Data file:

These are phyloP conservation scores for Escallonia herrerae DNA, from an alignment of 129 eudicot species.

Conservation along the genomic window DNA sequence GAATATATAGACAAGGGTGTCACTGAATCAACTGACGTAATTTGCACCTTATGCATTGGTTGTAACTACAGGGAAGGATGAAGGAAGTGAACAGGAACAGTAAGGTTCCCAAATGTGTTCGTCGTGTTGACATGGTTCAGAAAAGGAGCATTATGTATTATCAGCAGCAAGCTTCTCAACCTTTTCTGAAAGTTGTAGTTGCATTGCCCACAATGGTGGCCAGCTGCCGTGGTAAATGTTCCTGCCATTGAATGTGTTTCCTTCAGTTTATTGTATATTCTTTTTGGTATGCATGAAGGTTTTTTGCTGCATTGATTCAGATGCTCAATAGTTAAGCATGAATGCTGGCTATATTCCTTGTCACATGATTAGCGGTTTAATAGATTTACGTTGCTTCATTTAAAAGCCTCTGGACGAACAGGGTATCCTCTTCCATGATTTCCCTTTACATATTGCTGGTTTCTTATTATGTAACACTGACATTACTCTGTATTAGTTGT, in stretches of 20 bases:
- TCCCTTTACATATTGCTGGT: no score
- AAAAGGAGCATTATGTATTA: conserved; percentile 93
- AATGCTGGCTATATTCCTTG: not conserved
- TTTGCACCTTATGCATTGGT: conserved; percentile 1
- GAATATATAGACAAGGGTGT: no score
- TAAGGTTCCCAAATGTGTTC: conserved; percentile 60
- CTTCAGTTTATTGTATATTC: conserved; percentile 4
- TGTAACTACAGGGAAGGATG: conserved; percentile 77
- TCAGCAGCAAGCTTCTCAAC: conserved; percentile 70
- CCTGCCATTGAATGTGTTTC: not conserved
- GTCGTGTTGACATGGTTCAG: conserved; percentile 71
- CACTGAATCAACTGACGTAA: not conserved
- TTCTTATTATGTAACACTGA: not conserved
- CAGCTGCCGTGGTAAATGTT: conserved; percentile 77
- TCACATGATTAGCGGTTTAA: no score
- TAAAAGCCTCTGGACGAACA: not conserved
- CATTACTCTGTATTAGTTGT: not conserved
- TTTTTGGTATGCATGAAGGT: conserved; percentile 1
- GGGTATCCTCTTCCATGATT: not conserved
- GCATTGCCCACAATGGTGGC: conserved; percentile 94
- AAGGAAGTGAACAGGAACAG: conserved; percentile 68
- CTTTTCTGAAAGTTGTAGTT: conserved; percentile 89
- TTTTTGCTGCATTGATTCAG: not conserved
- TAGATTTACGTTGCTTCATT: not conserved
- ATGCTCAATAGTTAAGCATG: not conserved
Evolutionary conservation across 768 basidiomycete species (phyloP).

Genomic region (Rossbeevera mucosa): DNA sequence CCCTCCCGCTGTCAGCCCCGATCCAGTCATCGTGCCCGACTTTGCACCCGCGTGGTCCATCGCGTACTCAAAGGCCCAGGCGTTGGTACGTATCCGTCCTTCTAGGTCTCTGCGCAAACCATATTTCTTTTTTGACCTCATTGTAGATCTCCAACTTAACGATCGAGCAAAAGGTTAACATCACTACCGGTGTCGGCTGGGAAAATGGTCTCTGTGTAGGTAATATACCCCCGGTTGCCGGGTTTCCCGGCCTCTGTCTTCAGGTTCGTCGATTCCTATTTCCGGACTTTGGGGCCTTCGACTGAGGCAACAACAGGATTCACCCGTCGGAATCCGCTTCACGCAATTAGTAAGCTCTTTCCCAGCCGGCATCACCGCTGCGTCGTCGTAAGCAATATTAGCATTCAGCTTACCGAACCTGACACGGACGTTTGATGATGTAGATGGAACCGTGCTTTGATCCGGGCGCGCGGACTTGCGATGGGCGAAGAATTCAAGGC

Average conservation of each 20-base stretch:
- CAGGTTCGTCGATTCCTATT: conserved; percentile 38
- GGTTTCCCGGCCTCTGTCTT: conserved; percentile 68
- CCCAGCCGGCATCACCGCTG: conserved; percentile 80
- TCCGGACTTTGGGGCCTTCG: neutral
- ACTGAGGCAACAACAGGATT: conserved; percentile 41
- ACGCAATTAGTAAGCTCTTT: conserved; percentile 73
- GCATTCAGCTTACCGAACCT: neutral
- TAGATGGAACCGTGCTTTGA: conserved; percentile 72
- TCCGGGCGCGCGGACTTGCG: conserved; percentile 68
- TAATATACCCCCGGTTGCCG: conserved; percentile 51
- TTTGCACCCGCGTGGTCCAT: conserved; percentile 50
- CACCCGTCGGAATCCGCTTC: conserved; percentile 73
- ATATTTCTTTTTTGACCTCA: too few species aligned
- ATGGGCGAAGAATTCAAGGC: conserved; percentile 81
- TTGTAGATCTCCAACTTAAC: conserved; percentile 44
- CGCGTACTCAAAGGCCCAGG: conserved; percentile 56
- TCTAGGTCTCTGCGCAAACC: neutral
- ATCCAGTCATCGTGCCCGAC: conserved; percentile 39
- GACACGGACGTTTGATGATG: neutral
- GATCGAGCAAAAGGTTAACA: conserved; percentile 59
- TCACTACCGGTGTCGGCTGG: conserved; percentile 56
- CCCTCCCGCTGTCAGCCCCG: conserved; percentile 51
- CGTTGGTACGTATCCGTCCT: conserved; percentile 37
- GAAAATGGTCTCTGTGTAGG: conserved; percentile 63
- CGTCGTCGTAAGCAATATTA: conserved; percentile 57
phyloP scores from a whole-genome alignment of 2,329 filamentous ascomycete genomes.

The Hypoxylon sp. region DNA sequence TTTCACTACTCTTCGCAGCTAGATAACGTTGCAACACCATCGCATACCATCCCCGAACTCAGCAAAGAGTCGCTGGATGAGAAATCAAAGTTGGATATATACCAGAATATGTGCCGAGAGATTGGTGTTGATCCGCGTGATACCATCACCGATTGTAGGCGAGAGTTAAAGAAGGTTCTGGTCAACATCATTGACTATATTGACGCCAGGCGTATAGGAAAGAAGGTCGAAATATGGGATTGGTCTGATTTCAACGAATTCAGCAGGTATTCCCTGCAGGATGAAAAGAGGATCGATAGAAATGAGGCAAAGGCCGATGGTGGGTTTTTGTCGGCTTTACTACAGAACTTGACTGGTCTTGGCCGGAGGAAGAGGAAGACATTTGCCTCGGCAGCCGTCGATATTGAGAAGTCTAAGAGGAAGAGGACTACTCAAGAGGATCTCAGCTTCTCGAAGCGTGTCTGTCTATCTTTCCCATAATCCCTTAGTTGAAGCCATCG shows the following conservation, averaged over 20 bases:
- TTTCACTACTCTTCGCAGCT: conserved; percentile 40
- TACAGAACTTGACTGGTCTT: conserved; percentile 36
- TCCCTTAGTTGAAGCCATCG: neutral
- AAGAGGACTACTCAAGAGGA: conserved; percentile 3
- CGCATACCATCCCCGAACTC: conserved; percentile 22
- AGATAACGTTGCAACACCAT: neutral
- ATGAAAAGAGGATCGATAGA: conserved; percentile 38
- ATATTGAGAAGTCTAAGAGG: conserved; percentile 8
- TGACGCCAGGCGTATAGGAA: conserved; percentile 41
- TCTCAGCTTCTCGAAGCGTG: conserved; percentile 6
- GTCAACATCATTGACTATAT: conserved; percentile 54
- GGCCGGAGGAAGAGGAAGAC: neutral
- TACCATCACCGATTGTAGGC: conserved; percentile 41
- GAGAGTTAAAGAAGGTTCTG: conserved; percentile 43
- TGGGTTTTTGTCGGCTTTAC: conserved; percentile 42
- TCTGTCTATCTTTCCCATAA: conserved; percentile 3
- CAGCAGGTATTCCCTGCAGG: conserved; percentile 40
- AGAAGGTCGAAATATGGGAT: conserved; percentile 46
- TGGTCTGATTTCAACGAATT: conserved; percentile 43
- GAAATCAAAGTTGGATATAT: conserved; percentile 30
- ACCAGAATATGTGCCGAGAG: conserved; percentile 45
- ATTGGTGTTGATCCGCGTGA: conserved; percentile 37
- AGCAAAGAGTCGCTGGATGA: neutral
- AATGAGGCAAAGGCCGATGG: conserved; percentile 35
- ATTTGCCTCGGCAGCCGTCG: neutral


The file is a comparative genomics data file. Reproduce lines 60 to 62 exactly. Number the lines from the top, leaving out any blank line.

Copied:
- TCCCTTAGTTGAAGCCATCG: neutral
- AAGAGGACTACTCAAGAGGA: conserved; percentile 3
- CGCATACCATCCCCGAACTC: conserved; percentile 22